A company nurse directed Ames to a wellness room for sick employees, but the space was occupied. She returned to her desk where her direct supervisor approached her and informed her that none of her work had been completed while she was away. He warned her that she needed to work overtime to complete everything in two weeks or else she’d face disciplinary action.

Ames was then handed a piece of paper to craft a resignation letter so she could “go home and be with” her children, even though all homegirl was trying to do was pump a little of that white for her new baby.

I’m not a legal expert or anything but it sounds like a slam dunk suit, right? Apparently not. Ames’ case was thrown out by a trial court which, according to Raw Story cited “that breastfeeding-related firings aren’t sexist because men can lactate, too.”

Continue reading US Supreme Court Continues its winning streak of Lunatic Rulings: Since Men Can Lactate, It’s Cool for US Companies To Fire Women for Breastfeeding

Green Party Policies: Only Government to create new Money

The Green Party is very democratic and open to new ideas and debates. The media have seized on some of those policies they don’t recognise and used them to attack the Party – I thought some of them were worth a little investigation – hopefully part of a series.

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The truth is out – money is just an IOU, and the banks are rolling in it by David Graeber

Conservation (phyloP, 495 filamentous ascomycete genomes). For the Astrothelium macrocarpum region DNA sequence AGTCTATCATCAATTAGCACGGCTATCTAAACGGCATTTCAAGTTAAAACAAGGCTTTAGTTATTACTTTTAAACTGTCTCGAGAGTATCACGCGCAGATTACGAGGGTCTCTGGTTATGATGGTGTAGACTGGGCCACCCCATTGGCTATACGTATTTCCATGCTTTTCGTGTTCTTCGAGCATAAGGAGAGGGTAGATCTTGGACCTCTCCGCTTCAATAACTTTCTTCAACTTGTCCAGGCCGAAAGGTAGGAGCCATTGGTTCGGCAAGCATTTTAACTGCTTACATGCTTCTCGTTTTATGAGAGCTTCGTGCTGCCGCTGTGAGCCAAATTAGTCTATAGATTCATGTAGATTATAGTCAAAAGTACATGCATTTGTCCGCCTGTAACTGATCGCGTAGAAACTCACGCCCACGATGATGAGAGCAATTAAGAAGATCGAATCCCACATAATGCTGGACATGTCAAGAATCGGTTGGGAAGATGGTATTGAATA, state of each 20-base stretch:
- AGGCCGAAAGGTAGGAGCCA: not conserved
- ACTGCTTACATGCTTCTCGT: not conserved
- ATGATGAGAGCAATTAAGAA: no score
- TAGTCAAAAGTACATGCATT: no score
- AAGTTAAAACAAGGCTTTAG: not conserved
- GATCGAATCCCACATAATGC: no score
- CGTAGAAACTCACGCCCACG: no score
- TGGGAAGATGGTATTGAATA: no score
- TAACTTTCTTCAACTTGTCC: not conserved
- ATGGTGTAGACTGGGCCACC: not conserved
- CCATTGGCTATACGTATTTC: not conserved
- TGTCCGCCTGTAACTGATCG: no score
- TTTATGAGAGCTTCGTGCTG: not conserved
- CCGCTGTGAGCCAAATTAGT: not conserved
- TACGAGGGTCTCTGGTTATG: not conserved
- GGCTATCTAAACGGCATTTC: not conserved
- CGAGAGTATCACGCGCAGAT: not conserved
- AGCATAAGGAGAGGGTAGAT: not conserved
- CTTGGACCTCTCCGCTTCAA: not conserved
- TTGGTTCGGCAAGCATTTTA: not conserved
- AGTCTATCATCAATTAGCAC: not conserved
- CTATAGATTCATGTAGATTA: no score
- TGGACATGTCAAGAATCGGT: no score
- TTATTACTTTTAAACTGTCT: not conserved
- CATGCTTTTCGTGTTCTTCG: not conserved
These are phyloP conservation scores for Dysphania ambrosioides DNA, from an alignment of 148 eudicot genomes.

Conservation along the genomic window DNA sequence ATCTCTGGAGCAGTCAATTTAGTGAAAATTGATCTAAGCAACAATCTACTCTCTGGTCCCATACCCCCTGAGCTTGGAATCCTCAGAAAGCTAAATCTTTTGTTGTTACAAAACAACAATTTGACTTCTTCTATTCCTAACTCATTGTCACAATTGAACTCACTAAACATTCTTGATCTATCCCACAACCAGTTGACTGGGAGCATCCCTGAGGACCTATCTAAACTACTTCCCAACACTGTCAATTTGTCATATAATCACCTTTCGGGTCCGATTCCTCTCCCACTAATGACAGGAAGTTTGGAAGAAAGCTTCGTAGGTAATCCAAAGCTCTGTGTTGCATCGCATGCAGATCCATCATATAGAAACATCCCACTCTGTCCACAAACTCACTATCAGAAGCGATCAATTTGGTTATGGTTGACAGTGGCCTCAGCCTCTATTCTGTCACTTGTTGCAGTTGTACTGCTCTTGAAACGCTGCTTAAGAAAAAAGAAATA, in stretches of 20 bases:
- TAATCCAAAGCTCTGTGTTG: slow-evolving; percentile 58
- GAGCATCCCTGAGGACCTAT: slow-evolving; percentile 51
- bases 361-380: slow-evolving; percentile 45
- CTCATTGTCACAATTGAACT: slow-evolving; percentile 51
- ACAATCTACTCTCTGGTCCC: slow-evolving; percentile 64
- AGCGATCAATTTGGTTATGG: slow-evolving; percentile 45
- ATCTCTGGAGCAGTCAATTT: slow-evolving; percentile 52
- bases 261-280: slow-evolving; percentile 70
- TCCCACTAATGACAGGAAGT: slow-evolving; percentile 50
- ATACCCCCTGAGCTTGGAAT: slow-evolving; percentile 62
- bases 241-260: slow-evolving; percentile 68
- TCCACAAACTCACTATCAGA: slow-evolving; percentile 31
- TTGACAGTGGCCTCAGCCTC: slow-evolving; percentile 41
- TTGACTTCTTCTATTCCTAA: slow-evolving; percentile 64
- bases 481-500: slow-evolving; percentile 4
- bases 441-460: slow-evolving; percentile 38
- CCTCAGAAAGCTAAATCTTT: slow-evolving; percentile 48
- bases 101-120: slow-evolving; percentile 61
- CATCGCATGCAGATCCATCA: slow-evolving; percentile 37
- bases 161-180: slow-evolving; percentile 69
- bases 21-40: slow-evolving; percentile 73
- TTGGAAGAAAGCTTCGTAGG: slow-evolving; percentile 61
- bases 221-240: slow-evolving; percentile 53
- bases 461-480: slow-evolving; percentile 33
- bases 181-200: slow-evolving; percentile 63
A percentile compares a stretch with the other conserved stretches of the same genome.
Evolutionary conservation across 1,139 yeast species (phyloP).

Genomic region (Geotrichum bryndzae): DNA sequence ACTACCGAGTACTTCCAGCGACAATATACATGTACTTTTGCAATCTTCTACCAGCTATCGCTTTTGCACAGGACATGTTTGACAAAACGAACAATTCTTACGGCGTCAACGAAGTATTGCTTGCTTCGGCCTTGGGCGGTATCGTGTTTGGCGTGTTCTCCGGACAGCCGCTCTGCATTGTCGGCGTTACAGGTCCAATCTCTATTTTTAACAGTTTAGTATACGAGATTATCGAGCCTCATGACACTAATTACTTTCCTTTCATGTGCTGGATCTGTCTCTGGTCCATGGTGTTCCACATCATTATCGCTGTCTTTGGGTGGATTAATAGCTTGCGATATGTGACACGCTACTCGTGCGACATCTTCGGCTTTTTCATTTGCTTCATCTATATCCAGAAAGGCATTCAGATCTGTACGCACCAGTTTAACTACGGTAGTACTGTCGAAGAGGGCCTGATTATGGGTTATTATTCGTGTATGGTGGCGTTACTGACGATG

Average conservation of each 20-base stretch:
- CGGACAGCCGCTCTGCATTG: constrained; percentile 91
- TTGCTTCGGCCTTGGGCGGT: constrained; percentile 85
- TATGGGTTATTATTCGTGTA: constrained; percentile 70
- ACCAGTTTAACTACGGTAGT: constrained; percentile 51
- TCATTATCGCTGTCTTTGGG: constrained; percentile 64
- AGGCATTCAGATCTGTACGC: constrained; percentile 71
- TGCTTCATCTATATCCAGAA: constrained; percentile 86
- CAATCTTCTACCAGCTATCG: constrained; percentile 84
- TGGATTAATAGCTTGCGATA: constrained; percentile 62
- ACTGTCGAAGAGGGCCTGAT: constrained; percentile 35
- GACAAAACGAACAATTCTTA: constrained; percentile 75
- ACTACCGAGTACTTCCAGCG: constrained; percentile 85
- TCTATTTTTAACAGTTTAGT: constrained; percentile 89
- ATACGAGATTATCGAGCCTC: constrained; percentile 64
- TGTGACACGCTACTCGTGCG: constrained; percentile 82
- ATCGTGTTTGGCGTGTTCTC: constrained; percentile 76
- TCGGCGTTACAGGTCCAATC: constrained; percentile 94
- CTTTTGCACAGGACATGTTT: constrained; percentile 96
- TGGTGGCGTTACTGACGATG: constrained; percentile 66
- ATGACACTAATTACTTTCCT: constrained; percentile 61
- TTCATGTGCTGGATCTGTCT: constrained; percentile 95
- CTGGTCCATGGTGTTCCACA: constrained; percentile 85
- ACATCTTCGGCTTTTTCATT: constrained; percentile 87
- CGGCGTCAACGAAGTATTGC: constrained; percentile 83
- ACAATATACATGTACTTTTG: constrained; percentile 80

The Bank of England’s dose of honesty throws the theoretical basis for austerity out the window Tuesday 18 March 2014 10.47 GMT

Back in the 1930s, Henry Ford is supposed to have remarked that it was a good thing that most Americans didn’t know how banking really works, because if they did, “there’d be a revolution before tomorrow morning”.

Last week, something remarkable happened. The Bank of England let the cat out of the bag. In a paper called “Money Creation in the Modern Economy”, co-authored by three economists from the Bank’s Monetary Analysis Directorate, they stated outright that most common assumptions of how banking works are simply wrong, and that the kind of populist, heterodox positions more ordinarily associated with groups such as Occupy Wall Street are correct. In doing so, they have effectively thrown the entire theoretical basis for austerity out of the window.

Continue reading Green Party Policies: Only Government to create new Money

“Every time I visit the job centre, the staff treat me like a subhuman”

When I first started work in the 1970’s Unemployment benefit was part of the package of things you could claim back from the state in return for your Taxes. At the time it was set at 70% of your average wage for the past 3 months. Thatcher needed to change that into a means tested subsistence benefit because hers was the first government since the war not to have full employment as a major aim. Instead her govt planned to destroy many basic industries as part of her plan to reduce union power and throw millions onto the dole.